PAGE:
163,256  12.0  87/F+   34.9 MPG    Interstate mountains cold wet 70 MPH  
163,568  10.0  87/F+   31.2 MPG    Interstate cool wet 75 MPH 
163,591   0.4  87/F+    N.A.

The 16 individual MPG totals above add up to 510 which is 31.8 MPG overall. 145 gallons were used on the trip. Removing the first fill of 10.5 gallons leaves 134.5 gallons to cover 4,334 miles which is 32.2 MPG HWY. Correcting for odometer lag results in 32.5 MPG. This is the sort of MPG that real life people can expect from a Camry when casually travelling. The giant load and significant amounts of exploring in cities in stop and go driving are a typical part of most road trips.


HIGHWAY TRIP FOUR- 36.4 MPG corrected (2,300 miles)

The trip statistics below provide segments of pure highway driving in winter on a 2,300 mile trip. It's easy to separate city driving from the figures to arrive at pure highway figures. The car was lightly loaded carrying no more than about 350 pounds including the driver. Moderate speeds were held between 65 and 75 MPH on Interstates with windows rolled up, A/C off most of the time and stereo playing. Temperatures began with cold heavy rain about 40 degrees F and quickly morphed into warm and dry around 70 degrees F. Tires were set to 35 PSI.  Gas was Chevron 87 octane which contains up to 10% ethanol. Engine oil was 10W30 Castrol.

Odometer Gallons Octane/ Filll? MPG (uncorrected)
164,580  14.6 87/F+  25.6 MPG Interstate 65 MPH heavy rain 40 degrees F 
164,853   7.2 87/F+  37.9  MPG Interstate 70 MPH dry sunny 60 degrees F 
165,283  12.1 87/F+  35.5  MPG Interstate 70 MPH dry sunny 75 degress F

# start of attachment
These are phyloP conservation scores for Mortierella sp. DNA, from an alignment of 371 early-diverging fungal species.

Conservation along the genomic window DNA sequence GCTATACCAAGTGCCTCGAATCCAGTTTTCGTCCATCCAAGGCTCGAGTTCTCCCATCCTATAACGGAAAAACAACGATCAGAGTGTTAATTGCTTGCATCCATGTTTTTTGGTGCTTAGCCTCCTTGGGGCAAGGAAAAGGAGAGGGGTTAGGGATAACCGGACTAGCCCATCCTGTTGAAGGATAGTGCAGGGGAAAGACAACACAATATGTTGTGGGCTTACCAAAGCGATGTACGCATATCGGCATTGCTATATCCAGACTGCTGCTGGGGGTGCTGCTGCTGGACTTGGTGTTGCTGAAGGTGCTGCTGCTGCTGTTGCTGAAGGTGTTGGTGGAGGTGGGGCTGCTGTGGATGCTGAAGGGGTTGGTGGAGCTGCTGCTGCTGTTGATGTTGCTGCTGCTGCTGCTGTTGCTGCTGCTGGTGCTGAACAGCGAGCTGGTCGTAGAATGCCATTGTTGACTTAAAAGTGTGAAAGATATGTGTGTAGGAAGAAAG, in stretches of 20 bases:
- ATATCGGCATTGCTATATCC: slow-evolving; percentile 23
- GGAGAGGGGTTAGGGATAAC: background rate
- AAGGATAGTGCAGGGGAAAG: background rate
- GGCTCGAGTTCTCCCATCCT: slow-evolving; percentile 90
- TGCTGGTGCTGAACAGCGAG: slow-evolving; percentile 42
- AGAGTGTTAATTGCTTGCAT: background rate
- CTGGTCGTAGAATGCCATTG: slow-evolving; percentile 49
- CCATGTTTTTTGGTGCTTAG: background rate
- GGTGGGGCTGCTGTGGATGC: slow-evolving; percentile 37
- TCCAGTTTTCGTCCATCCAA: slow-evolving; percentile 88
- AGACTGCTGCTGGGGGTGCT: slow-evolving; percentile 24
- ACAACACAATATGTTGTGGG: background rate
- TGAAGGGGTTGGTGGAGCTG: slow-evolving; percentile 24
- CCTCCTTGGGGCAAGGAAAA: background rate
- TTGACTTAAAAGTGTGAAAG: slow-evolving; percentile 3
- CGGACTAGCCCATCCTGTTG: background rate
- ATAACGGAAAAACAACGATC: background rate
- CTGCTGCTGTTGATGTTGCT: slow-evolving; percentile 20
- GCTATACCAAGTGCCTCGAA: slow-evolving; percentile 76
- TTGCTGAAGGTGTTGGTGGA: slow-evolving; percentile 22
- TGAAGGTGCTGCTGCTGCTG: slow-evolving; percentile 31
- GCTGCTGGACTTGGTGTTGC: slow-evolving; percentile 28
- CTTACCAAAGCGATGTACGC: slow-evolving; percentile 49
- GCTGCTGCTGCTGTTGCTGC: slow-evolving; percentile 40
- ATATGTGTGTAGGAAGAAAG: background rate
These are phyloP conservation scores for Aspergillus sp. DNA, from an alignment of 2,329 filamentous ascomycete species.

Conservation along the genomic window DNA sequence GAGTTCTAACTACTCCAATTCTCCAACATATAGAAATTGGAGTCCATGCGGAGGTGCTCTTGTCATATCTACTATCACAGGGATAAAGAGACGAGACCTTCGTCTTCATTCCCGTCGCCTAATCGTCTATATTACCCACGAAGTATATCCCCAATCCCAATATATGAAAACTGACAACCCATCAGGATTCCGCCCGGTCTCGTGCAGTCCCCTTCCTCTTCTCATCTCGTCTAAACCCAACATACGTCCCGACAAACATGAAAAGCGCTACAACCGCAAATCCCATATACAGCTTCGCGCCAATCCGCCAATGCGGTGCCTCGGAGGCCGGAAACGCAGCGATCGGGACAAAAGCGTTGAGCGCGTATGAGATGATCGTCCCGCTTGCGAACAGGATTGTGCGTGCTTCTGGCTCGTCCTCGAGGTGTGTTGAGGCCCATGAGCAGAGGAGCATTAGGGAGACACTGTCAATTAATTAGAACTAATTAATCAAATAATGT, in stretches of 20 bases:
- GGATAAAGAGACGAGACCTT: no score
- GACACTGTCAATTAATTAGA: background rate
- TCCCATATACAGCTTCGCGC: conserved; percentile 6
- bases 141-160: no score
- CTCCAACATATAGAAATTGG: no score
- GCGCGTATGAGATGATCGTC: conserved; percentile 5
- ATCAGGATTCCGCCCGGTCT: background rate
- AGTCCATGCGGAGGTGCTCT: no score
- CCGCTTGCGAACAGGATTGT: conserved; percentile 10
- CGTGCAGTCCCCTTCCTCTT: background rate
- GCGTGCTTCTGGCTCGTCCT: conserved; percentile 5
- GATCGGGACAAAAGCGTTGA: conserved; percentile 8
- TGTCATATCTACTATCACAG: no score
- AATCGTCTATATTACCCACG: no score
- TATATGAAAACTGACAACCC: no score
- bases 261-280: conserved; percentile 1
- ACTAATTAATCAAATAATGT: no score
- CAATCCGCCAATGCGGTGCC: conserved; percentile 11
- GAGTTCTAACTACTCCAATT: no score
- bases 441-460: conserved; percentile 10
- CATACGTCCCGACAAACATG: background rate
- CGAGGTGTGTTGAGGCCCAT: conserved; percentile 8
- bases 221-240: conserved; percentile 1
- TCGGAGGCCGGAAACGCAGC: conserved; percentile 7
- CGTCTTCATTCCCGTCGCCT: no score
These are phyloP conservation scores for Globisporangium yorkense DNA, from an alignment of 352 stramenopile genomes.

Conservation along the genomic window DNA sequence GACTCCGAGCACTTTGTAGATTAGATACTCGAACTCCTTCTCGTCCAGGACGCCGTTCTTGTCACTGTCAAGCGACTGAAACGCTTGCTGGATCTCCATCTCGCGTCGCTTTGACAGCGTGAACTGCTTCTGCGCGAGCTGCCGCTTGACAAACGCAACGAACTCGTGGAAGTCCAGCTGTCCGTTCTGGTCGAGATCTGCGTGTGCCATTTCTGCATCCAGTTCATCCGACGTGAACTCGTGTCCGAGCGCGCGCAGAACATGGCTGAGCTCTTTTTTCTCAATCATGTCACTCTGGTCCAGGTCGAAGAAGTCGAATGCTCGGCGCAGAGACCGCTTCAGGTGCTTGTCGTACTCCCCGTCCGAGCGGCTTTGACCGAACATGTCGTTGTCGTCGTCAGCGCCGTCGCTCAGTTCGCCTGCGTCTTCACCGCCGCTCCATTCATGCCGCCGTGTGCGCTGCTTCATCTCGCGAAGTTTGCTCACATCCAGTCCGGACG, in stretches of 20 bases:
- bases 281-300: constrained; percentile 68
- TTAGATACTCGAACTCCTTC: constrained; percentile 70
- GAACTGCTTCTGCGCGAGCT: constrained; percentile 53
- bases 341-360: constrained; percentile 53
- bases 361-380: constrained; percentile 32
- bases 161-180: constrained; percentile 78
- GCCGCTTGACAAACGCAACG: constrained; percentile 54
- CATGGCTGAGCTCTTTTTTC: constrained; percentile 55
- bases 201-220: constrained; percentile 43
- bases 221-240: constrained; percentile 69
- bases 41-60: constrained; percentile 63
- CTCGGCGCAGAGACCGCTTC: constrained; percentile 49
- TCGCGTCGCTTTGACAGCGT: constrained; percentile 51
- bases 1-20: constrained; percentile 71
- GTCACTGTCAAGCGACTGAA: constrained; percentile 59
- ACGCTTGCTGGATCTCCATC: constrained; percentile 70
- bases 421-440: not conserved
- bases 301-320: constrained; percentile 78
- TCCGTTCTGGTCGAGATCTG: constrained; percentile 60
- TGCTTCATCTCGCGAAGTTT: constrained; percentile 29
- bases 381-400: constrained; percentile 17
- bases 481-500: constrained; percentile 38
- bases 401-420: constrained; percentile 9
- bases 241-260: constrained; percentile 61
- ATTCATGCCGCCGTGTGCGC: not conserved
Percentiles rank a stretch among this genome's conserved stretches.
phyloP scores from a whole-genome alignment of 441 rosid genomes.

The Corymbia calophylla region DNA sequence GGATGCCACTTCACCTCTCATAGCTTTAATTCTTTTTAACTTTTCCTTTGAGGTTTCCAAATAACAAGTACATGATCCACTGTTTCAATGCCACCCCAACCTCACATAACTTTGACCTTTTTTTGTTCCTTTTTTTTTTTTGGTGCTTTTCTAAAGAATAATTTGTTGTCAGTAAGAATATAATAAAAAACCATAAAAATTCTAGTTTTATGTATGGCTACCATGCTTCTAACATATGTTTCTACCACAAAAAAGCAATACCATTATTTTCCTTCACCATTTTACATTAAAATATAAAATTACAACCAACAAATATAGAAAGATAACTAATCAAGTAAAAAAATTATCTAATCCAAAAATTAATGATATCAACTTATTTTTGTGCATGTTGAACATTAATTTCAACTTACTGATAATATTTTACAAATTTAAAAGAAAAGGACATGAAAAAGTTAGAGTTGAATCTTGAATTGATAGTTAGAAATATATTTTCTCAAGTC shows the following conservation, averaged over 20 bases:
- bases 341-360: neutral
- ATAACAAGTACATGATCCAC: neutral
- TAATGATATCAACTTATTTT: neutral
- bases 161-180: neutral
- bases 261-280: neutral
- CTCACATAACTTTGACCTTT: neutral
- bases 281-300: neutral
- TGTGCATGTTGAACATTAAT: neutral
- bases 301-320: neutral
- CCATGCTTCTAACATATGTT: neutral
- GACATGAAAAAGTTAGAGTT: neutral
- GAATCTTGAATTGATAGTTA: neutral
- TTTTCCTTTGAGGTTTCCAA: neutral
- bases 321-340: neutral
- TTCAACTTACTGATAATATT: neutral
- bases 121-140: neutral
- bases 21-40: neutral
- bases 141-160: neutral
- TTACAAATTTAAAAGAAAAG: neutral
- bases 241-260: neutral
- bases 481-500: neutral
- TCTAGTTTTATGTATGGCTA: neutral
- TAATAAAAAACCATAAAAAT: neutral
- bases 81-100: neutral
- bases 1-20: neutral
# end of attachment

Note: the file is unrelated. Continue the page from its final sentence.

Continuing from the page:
165,590  10.7 87/F+  28.6  MPG Interstate 70 MPH/ city driving 65 deg F 
165,795   8.0 87/F+   25.6  MPG City and inner city freeways 65 deg F 
166,305  14.8 87/F+  34.4  MPG Interstate 75 MPH dry then rain temps down in mts to 40 deg F 
166,718  11.2 87/F+  36.8  MPG Interstate 70 MPH rainy 45 degrees F

The first fill-up MPG includes several previous weeks of stop and go city driving which drags down the average. The second and third fills are pure Interstate steady state 70 MPH with minimal on and off driving for meals and hotels. The fourth fill includes city driving while the fifth is almost exclusively city driving with some inner city freeway driving. Fills six and seven are pure highway figures. Taking the pure Interstate figures of 37.9, 35.5, 34.4 and 36.8 we get an average of 36.1 MPG HWY which converts to a true figure of 36.4 MPG HWY when taking into account odometer lag.


HIGHWAY TRIP FIVE- 34.4 MPG corrected (2,300 miles)

The 2,300 mile trip below was made in winter with minimal load of about 265 pounds.  Temperatures at start and end of trip were around 40 degrees F with rain. The later portions of the trip were around 70 degrees F and dry. Tires were inflated to 35 PSI until the car was used on rough roads city driving at which point they were dropped to 32 PSI because the ride was too harsh. Gas was Chevron 87 octane which contains up to 10% ethanol. The oil in the car was thin 5W30 Castrol GTX, although 3/4 of a quart of Valvoline 10W30 was added towards the end of the trip when the level went down.

Odometer Gals Octane/ Filll? MPG (uncorrected)

169,166 13.1 87/ F+ 30.3 MPG This fill includes prior City driving. Hwy- 70 MPH 52 degrees F

169,671 14.1 87/ F+ 35.6 MPG Hwy- traffic jam, fog, mountains, 70 MPH, 40 degrees F

170,109 13.5 87/ F+ 32.4 MPG Hwy- 75-80 MPH icy mountains, warm flat hwy, 1 hour gridlock

170,468 13.0 87/ F+ 27.4 MPG City- stop and go, hills and traffic jams avg 60 degrees F

170,642 4.6 87/ F+ 37.8 MPG Hwy- 70 MPH 32 PSI tires, flat road, 70 degrees F

171,065 13.6 87/ F+ 30.9 MPG Hwy- 75-80 MPH mountains, rain, 40 degrees F

171,463 12.0 87/ F+ 32.9 MPG Hwy- 50 miles of city stop and go, heavy rain, 75 MPH

Just focusing on the first two exclusive highway stints above the trip was made in cool weather with some mountain driving. Leaving in the inevitable gridlock that can afflict an Interstate highway as it passes through major cities, the Camry recorded 35.6 MPG and 32.4 MPG with 35 PSI in the tires for an average of about 34 MPG. Correcting for odometer lag the number becomes 34.7 MPG